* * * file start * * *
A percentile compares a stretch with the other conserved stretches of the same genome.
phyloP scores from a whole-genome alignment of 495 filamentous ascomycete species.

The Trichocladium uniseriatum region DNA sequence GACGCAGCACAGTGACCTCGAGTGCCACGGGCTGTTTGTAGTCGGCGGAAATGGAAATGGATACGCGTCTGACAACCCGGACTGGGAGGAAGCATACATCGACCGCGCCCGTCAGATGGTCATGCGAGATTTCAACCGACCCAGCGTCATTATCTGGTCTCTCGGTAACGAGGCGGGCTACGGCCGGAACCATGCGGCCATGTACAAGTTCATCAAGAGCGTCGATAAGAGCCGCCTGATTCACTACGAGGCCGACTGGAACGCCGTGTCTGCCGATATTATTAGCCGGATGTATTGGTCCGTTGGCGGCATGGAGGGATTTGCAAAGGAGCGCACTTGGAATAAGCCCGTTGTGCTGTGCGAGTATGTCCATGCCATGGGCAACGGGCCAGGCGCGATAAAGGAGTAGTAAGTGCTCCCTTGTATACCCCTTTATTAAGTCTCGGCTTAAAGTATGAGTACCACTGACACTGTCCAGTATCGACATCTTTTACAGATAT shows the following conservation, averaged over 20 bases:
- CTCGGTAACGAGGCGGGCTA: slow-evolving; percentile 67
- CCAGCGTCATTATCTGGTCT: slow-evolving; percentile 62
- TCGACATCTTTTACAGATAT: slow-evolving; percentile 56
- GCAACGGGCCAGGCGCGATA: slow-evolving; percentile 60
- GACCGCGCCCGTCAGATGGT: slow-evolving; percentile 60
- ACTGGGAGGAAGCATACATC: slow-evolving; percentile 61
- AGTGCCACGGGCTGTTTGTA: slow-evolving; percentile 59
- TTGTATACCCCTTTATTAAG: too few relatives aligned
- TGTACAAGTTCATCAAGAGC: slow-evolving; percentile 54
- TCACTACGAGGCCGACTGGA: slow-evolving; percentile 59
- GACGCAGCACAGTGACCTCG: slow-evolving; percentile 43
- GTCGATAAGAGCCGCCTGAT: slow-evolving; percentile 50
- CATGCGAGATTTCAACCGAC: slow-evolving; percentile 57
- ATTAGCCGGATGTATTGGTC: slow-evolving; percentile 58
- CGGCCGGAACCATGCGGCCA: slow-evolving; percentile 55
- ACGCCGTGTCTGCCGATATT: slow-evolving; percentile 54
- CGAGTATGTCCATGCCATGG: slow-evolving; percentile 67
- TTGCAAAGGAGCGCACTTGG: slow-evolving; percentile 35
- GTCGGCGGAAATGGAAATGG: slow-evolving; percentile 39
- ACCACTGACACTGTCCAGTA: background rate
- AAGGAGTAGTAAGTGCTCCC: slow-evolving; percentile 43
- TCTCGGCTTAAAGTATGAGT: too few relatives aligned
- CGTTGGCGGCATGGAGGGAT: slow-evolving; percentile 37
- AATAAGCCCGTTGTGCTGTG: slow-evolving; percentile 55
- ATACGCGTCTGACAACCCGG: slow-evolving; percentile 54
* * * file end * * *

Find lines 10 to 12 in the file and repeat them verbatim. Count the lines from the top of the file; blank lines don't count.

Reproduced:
- AGTGCCACGGGCTGTTTGTA: slow-evolving; percentile 59
- TTGTATACCCCTTTATTAAG: too few relatives aligned
- TGTACAAGTTCATCAAGAGC: slow-evolving; percentile 54